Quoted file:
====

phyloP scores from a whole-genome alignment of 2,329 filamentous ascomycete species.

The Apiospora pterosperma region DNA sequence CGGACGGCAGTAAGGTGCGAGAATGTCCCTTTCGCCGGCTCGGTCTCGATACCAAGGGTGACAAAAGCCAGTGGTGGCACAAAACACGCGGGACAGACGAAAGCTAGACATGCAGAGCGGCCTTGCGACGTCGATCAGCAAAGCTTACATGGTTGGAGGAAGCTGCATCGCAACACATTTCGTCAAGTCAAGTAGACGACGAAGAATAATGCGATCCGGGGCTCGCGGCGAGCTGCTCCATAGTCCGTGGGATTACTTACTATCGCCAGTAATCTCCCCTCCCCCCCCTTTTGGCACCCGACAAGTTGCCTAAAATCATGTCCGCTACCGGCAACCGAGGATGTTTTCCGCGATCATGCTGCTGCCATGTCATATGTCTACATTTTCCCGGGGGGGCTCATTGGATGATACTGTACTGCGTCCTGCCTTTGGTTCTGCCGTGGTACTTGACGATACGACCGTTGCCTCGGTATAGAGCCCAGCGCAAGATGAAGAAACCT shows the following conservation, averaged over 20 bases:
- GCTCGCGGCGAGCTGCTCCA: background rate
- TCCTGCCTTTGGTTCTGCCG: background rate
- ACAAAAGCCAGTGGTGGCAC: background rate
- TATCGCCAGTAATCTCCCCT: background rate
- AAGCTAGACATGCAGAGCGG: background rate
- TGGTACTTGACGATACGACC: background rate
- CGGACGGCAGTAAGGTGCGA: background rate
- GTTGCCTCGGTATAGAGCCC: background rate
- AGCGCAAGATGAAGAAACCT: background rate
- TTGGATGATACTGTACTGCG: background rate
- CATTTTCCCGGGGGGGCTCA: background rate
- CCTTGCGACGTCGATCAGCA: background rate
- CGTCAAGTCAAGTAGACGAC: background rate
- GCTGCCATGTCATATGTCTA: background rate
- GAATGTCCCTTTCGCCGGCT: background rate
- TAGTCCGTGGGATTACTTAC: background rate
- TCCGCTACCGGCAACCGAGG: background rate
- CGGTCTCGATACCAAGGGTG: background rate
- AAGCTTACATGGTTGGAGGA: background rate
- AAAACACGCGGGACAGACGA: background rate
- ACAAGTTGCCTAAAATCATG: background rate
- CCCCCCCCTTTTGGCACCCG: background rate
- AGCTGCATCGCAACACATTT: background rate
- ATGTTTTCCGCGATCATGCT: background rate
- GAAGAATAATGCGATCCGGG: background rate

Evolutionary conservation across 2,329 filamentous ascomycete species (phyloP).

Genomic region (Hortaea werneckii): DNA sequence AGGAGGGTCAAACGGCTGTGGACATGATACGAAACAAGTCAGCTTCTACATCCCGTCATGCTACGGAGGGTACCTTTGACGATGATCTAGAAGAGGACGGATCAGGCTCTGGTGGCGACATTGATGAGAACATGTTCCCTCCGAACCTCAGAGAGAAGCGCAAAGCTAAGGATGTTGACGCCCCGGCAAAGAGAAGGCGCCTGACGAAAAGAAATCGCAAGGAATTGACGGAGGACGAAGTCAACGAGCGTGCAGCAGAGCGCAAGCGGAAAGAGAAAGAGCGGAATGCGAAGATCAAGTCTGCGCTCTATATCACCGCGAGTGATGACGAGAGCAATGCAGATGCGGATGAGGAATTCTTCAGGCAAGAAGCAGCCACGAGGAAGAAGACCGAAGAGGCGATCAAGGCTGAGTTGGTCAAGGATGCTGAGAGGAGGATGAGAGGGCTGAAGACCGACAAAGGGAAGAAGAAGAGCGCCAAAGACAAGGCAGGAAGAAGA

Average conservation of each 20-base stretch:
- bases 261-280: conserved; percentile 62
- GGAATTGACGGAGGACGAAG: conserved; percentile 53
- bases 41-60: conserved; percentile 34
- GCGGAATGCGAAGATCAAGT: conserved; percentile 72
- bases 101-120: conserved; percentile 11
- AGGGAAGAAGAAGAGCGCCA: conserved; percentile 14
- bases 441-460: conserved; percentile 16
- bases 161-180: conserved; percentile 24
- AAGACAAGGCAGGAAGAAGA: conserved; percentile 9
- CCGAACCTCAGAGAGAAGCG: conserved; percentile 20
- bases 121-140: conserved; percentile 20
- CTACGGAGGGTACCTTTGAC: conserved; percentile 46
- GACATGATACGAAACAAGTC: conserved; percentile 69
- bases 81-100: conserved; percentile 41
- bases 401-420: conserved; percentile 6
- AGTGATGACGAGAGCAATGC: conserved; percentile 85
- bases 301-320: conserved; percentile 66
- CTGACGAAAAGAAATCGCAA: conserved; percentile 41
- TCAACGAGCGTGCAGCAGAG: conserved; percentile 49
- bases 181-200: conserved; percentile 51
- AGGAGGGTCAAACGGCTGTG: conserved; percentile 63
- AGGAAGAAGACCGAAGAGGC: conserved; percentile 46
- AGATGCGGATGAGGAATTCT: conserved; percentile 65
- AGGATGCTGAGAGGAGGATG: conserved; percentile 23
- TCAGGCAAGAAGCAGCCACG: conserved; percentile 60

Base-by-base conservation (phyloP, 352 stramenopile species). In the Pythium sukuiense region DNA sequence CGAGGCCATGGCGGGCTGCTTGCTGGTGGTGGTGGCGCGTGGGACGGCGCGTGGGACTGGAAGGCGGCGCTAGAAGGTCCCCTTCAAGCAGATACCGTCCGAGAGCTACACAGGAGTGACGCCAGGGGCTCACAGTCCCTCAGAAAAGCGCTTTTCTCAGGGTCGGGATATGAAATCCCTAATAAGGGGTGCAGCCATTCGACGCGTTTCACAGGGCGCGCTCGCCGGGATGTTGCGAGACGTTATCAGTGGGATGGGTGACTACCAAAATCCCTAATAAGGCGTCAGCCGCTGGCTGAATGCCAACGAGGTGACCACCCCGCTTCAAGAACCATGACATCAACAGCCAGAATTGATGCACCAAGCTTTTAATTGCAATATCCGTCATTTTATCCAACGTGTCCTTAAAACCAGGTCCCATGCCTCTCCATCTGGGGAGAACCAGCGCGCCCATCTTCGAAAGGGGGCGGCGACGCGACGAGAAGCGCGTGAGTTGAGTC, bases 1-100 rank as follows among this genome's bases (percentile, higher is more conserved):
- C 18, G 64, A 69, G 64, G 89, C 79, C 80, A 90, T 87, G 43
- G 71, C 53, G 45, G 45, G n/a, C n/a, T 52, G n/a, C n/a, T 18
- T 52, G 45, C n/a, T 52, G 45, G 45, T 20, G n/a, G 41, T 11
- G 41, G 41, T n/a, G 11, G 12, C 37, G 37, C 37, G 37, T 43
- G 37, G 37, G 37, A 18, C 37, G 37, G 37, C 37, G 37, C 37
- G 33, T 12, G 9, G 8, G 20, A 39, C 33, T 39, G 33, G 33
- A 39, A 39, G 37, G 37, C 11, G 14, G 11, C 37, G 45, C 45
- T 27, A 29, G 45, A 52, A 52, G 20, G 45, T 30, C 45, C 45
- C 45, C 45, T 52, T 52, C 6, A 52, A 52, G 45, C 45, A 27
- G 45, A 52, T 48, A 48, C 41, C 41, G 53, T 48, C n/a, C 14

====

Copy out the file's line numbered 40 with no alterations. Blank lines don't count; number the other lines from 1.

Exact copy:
- CCGAACCTCAGAGAGAAGCG: conserved; percentile 20